This fictionalised account of the real-life story of ex-Nebraskan cop Kathryn Bolkovac’s fight against sex trafficking during a stint in 1999 as a UN peacekeeper in post-war Bosnia falls far short of realising its dramatic potential.
One of the problems is that the filmmakers seem intent on educating the audience on the horrors of the sex trade. Who needs convincing that this appalling trade is a) a reality and b) abhorrent?
Further, characterisation has been neglected in the relentless and overzealous pursuit of an essentially didactic agenda: Bolkovac (Rachel Weisz) is ingenuous and melodramatic in her shock and disgust as she comes face to face with the sordid milieu of the sex trade and the involvement of corrupt police, UN personnel and US contractors to the peacekeeping effort.
She’s supposed to be a hardnosed cop ferchissake! So hard-nosed that her commitment to the job has resulted in custody of her child being awarded to her ex-husband. It has to be said, losing her kid to her job doesn’t do much to enhance her sympathetic appeal as a character, and ditto her later decision to live in Holland with her new partner rather than return to be near her daughter in the States, as she promises in the beginning of the movie. The idealism and naivete she brings to her investigation of the sex trade are even less credible in juxtaposition with her maternal flaws! Some balance of character qualities needed here.
Worse, though, is the treatment doled out to her male counterparts, who are mere simple-minded sketches. The cops are presented without exception as inhumane bastards on the take from the traffickers and brothel owners, who are, of course, even more inhumane bastards (fair enough in this instance – not too many top blokes in that line of business). But it seems that most of the UN peacekeepers are brothel-patronising inhumane bastards as well, and the bastardry extends all the way to the top. Not to mention the local male population, who apparently routinely assault their wives in the knowledge that domestic abuse is not taken seriously by the police or Bosnian courts. Indeed, as depicted here, the whole of Bosnia is a stage for misogynistic outrage.
The two exceptions to this all-encompassing male bastardry are minor characters – Kathryn Bolkovac’s Dutch lover Jan (Nikolaj Lie Kaas) and whistle-blower-accomplice Peter Ward (David Strathairn), who helps her obtain the evidence she needs to blow the lid on the complicity of UN personnel in the sex trade business. Kathy’s mentor and confidante, Madelaine Rees (Vanessa Redgrave), is a shining beacon of grace, compassion and justice-seeking wisdom in the human landscape of male depravity. No greys here – it’s all back or white.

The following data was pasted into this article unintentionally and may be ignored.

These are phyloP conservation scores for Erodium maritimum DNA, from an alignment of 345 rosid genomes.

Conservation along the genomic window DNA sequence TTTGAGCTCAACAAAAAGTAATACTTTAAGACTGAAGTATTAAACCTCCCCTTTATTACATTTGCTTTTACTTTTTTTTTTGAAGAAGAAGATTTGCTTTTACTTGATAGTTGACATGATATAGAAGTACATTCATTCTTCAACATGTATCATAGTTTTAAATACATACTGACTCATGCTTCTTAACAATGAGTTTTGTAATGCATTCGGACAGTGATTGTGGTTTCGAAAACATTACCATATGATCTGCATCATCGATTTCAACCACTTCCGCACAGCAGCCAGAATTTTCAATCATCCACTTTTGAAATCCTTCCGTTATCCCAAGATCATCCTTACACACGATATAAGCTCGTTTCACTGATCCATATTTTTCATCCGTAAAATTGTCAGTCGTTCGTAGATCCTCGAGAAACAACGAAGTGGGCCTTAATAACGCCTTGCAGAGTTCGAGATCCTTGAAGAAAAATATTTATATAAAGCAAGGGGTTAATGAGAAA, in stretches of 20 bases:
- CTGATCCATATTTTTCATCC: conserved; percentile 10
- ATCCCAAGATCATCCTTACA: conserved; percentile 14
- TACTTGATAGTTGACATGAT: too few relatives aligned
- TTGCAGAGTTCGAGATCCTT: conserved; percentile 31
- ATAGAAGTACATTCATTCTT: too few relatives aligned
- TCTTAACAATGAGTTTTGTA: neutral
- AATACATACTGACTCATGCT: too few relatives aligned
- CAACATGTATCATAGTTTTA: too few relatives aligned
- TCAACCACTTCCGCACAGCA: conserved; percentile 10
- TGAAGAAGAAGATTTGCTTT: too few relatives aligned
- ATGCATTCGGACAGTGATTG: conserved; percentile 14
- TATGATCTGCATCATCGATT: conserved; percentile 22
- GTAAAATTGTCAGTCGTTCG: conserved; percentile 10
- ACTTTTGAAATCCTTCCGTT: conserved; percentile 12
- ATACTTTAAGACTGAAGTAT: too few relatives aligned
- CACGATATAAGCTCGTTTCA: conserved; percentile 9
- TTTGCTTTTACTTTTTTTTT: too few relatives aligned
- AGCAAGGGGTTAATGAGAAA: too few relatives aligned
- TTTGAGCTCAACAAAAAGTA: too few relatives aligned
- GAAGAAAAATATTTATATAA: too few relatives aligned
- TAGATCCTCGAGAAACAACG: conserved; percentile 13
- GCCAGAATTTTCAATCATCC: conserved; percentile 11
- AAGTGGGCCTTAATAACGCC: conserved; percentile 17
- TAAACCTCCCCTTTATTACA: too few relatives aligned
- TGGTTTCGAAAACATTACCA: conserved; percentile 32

There is an attempt to give the victims of the sex trade a face in the person of Raya (Roxanna Condurache), who is shown early in the movie as a happy-go-lucky Ukranian teenager in search of adventure. Lured and sold into sex slavery in Bosnia by her uncle, she is transformed into a tortured zombie, but is not given enough oxygen to develop as a character. In the end, she is not much more than a wretched chattel, distinguishable from the other victims of the sex trade only by the extremity of the brutality meted out to her.
The crudeness of the characterisation, didactic nature of the writing and direction, and a glaring logic flaw towards the narrative climax that spoiler-consciousness precludes me from specifying add up to a fatally flawed film. It’s not quite a dog, though. There is enough tension throughout to maintain interest and some quality actors add a bit of class, but really, the talent is wasted here. At best, this is a mediocre political thriller that misses the opportunity to tap into the drama and emotional power that is inherent in the source material.
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